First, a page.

Growing commercial product pipelines also require products to be characterised and consistently manufactured to within tight tolerances of purity, potency and safety. Safety testing is conducted to ensure that process intermediates or final products are free of detectable contaminating agents that can pose risks to patients. There are various characterisation assays available, with their applicability dependent on the type of virus. Accurate and reproducible analytical tools must be in place to monitor quality attributes in order to meet rigorous safety guidelines for gene therapy products. This need has only increased with the continuously advancing development of recombinant viral vectors for gene therapy – ensuring the virus is of appropriate quality, safe and efficacious, is a challenge.
The biopharma industry cannot keep falling back on the same processes that have thus far failed to achieve industrialised levels of production. We need to try something new. This is why Pall, Cobra Biologics, and the Cell and Gene Therapy Catapult has formed a partnership to investigate the possibility of using continuous manufacturing processes in gene therapy – a research collaboration that was last year awarded a £1.5 million grant from Innovate UK.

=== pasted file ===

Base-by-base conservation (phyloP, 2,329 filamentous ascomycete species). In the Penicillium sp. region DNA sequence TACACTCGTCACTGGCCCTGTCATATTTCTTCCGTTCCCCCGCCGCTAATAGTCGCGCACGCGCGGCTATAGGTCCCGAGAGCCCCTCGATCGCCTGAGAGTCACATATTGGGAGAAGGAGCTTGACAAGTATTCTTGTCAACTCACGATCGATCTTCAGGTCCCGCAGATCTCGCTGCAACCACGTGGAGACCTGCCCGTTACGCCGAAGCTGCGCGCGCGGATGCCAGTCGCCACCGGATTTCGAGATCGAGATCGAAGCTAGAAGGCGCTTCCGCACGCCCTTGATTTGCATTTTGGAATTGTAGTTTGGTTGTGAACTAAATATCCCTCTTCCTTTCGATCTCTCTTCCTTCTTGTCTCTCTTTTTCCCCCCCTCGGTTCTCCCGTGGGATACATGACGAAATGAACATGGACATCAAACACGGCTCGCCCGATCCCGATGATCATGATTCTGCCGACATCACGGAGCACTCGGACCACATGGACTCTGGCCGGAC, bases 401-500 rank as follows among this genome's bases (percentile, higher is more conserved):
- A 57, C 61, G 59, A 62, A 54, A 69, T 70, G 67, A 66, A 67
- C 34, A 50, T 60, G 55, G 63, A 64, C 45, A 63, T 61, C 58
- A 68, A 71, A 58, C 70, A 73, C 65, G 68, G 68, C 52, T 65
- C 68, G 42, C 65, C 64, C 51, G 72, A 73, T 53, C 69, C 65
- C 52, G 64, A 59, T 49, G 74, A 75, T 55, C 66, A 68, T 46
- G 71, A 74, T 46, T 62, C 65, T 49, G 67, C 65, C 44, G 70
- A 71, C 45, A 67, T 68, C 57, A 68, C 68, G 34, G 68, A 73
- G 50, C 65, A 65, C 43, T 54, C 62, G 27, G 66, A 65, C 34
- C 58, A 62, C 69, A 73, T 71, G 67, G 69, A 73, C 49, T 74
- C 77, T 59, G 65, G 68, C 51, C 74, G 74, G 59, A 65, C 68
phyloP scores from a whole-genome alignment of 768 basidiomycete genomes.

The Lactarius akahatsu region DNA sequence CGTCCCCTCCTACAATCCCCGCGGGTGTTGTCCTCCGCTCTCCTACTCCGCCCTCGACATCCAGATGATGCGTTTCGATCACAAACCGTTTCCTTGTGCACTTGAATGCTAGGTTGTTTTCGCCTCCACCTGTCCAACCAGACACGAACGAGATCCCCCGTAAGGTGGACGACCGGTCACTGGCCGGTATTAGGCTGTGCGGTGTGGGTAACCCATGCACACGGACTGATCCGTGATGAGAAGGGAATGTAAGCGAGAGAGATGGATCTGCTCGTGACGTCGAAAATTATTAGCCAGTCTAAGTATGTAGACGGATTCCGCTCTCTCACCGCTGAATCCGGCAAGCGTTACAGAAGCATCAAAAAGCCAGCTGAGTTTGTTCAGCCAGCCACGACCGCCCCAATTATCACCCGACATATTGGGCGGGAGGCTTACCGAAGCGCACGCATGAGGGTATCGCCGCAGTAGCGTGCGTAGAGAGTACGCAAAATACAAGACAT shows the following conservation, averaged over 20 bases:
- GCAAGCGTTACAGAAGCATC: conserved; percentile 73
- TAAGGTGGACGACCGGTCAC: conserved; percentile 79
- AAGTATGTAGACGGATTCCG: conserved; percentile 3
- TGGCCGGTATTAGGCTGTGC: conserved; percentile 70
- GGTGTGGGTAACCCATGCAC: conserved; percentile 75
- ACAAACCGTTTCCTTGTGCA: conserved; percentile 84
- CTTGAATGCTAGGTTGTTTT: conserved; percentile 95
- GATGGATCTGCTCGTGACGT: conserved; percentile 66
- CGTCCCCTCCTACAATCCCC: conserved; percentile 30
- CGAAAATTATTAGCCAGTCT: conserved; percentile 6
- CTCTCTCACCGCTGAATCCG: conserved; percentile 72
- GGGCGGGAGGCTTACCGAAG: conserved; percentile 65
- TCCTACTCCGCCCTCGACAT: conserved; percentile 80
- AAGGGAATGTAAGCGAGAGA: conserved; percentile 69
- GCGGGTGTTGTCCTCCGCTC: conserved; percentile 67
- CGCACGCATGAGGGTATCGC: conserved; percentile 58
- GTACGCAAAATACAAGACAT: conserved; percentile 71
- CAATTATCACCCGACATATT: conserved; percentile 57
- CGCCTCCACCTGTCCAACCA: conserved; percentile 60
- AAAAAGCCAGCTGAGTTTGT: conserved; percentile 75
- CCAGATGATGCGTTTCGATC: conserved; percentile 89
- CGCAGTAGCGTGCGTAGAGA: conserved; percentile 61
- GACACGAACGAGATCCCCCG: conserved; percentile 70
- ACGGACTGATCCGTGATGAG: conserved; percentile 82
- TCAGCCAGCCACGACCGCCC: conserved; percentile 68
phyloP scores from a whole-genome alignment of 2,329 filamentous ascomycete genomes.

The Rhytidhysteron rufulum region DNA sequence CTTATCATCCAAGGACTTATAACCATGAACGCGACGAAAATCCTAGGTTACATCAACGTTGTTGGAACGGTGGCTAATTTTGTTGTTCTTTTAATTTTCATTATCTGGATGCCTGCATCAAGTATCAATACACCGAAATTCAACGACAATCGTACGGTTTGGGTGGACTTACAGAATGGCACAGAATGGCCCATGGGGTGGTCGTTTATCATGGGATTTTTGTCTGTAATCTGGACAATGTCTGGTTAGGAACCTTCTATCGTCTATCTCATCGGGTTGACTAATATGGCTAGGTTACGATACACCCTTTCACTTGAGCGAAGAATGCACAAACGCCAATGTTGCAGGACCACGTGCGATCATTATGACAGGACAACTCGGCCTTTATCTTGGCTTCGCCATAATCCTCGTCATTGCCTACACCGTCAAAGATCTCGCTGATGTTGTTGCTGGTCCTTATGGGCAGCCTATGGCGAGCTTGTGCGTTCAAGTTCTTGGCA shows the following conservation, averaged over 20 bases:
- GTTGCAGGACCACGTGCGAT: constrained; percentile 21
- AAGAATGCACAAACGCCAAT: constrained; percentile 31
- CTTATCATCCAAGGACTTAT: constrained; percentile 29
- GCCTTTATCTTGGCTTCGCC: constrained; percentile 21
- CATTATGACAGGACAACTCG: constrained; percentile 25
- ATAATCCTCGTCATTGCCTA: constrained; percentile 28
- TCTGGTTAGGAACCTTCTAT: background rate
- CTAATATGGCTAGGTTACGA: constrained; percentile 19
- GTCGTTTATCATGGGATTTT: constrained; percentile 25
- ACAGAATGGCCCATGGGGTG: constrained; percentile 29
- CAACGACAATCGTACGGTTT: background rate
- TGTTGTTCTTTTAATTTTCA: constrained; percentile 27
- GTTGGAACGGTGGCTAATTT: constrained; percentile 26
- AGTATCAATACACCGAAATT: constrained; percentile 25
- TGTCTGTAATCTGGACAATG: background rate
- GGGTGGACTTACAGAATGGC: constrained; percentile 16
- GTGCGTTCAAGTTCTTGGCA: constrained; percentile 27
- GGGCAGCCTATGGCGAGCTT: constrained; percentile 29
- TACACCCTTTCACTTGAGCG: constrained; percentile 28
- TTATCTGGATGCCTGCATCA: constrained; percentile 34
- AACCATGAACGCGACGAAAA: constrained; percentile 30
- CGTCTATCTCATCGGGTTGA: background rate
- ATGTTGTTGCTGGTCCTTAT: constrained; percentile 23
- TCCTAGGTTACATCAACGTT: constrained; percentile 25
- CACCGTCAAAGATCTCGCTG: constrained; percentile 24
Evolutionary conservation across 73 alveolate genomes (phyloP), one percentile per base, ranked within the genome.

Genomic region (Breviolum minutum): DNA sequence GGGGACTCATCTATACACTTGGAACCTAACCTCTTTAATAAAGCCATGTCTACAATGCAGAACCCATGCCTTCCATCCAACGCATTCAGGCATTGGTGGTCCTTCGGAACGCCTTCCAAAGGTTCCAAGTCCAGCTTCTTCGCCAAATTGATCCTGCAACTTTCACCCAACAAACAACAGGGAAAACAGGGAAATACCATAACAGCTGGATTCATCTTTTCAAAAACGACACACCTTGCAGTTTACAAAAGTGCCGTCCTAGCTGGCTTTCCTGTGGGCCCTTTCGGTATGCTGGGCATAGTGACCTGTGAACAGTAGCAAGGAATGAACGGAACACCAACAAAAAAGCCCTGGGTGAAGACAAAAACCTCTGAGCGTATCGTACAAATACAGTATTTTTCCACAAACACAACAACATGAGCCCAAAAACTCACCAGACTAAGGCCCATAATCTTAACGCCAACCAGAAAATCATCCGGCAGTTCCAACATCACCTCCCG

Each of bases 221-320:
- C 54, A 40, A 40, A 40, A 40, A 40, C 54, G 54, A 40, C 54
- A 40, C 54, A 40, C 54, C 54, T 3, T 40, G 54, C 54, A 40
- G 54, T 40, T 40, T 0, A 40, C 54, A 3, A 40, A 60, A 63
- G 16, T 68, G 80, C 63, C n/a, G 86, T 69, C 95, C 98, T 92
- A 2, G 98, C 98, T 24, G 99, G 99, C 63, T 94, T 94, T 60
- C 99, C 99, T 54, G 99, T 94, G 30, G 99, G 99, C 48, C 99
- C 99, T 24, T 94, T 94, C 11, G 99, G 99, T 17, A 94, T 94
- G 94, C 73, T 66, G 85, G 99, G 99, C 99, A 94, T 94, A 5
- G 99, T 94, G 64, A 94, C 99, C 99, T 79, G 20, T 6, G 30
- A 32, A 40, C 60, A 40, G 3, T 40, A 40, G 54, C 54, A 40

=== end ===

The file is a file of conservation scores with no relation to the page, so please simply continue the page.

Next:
The key areas of focus of the partnership are around manufacturing approaches based on continuous chromatography platforms, with the goal of significantly increasing downstream process yields. Yields for downstream processing of adeno-associated virus (AAV) are currently low, and the production process is costly in both time and consumables. AAV production generally produces significant quantities of contaminants, including host cell DNA and protein, empty or partially filled capsids, and sometimes helper virus all of which significantly increase the purification burden. The virus must be separated from these contaminants, which is very challenging.
By advancing the AAV purification process, our goal is to increase purification yields by 25%. To achieve this, we are investigating systems to increase yields and decrease costs, while using novel analytical procedures, based on continuous chromatography platforms, to enhance the purification process.
Think outside the box
Continuous bioprocessing is already transforming how biopharmaceuticals are manufactured. Following other manufacturing sectors such as automotive and food and beverage, medicine manufacturers are now starting the journey from batch processing to continuous, and, as a result, are experiencing the benefits of improved process economics, increased process design flexibility, shorter development times, and easier scale-up.
Take chromatography as an example. Many manufacturers have been reluctant to move away from the traditional chromatography systems that have been critical in the production of new medicines for many years. But they are now simply unable to ignore the huge cost savings that continuous can bring to what is typically the most cost-intensive aspect of downstream bioprocessing.